British International Investment
2 November 2021

The economics of development finance

At CDC, we aim to help solve the biggest global development challenges by investing patient, flexible capital to support private-sector growth and innovation.

To help inform the development impact objectives of our forthcoming 2022-2026 strategy, which we will publish later this year, we’ve gone back to first principles and asked ourselves three questions: What is development? What is the role of private investment in development? Why do we need publicly-owned DFIs to intervene in private investment markets? Our answers to these questions are presented in this background paper: The economics of development finance.

Our view is that three things are needed to achieve the UN’s SDGs by 2030 and meet commitments under the Paris Agreement:

  1. Economies must grow to provide decent jobs and raise living standards for all.
  2. Economic activity must be transformed to become environmentally sustainable.
  3. The benefits of growth must be shared across all sections of society.

These priorities are the foundations of three impact objectives we have set ourselves in our new strategy: to invest in support of productive, sustainable, and inclusive development. By understanding how private investment contributes to these objectives and why DFIs are needed, we can identify where we can have the greatest impact and prioritise our investments.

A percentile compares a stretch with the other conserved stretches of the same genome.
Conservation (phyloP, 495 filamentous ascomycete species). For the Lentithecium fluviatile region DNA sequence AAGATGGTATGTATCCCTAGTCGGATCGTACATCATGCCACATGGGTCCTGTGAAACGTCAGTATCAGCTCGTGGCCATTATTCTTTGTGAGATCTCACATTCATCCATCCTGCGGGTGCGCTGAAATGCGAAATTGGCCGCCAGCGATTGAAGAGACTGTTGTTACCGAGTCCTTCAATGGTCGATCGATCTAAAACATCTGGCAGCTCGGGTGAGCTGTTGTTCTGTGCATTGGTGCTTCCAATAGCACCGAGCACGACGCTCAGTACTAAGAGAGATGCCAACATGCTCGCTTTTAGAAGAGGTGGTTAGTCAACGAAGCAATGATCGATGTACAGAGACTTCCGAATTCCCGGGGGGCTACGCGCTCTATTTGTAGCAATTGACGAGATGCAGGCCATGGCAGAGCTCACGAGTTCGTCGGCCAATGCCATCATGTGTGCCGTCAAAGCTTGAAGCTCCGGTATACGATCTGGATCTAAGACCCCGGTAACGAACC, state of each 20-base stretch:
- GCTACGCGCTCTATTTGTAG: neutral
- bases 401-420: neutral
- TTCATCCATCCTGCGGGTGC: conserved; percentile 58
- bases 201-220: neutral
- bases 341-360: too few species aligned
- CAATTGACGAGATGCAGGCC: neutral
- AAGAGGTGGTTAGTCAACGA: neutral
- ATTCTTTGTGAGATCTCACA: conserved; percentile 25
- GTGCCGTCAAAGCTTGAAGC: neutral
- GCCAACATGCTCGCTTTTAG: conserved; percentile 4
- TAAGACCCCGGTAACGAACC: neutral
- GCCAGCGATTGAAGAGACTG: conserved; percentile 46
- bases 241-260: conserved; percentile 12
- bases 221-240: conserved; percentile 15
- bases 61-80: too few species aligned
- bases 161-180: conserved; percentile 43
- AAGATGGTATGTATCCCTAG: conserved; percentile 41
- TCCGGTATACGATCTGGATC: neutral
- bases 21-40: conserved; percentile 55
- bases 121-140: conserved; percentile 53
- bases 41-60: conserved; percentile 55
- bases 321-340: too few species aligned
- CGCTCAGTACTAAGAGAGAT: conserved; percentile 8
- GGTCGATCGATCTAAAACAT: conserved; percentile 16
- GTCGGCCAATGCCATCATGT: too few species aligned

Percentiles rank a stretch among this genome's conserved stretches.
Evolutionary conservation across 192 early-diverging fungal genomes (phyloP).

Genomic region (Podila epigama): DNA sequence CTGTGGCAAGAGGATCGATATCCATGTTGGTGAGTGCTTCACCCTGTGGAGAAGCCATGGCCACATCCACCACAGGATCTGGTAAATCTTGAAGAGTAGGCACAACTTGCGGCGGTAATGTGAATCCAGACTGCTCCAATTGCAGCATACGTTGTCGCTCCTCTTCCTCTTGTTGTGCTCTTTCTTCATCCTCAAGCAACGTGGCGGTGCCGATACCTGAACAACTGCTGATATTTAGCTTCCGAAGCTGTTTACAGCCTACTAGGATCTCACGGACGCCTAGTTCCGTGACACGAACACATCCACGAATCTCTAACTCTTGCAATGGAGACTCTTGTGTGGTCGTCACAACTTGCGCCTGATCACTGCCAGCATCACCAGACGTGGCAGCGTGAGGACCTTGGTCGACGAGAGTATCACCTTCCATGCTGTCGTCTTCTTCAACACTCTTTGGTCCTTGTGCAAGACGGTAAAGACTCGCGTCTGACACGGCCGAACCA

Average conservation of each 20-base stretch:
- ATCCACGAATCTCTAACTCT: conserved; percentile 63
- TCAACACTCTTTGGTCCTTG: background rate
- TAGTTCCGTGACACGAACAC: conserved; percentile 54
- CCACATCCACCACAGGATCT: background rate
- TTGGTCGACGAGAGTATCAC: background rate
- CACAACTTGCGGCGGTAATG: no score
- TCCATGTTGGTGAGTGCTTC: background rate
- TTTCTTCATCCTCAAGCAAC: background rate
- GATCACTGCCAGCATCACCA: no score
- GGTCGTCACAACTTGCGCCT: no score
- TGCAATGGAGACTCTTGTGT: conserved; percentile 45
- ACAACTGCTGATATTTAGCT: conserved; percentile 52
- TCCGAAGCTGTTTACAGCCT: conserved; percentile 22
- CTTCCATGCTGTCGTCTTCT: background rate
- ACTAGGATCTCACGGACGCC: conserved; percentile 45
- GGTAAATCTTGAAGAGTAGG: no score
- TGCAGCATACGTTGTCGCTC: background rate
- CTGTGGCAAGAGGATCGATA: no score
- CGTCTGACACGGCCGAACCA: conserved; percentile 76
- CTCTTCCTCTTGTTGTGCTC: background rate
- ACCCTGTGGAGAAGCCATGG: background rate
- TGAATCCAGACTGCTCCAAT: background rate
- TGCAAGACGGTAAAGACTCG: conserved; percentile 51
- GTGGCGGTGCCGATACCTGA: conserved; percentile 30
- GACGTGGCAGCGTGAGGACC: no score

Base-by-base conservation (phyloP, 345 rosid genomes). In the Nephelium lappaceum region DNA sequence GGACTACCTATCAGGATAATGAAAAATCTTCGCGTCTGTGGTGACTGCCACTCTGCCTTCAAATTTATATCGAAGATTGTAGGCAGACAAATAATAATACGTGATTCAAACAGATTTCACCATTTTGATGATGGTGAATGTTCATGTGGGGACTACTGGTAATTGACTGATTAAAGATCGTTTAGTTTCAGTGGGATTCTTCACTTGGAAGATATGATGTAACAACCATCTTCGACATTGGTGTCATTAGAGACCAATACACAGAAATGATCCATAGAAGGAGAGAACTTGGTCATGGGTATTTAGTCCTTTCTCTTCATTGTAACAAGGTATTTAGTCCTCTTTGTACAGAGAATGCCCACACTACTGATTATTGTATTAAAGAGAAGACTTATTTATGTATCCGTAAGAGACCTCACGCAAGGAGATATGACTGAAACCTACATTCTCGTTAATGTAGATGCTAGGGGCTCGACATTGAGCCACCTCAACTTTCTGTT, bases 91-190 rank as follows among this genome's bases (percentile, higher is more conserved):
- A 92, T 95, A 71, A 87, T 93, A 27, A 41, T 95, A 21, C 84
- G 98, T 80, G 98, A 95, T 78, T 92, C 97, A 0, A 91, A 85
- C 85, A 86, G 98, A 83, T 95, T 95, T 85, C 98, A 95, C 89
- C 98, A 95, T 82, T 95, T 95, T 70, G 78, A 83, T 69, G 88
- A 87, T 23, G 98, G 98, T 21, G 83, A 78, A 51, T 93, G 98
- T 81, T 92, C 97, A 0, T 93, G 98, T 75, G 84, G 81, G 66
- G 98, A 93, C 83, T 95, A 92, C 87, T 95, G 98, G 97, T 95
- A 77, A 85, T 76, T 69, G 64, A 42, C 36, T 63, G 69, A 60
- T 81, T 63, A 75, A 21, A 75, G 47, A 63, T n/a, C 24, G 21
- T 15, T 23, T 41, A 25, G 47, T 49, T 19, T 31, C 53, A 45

The paper explains that we need publicly-owned DFIs to invest in private enterprises because there are instances where the “social returns” on investments – the benefits to people and planet – diverge from the private financial returns for investors. Social returns include the direct impact of investments on workers, customers and the environment, but often are more significant when investments indirectly affect many firms, for example by reducing the price and improving the quality of crucial inputs that businesses need to succeed, or by pioneering new business models that prompt a competitive response or generate knowledge that others can use. As social returns are often not fully reflected in private profits, impact-oriented DFIs can think about investment in ways private investors would not.

More details about how we will put our strategic development impact objectives into practice will be shared in our forthcoming 2022-2026 strategy.

Before then, please join us for an event with the ODI on 16 November, where we will discuss the economics of development finance and where investments do the most to help solve global development challenges. Register now



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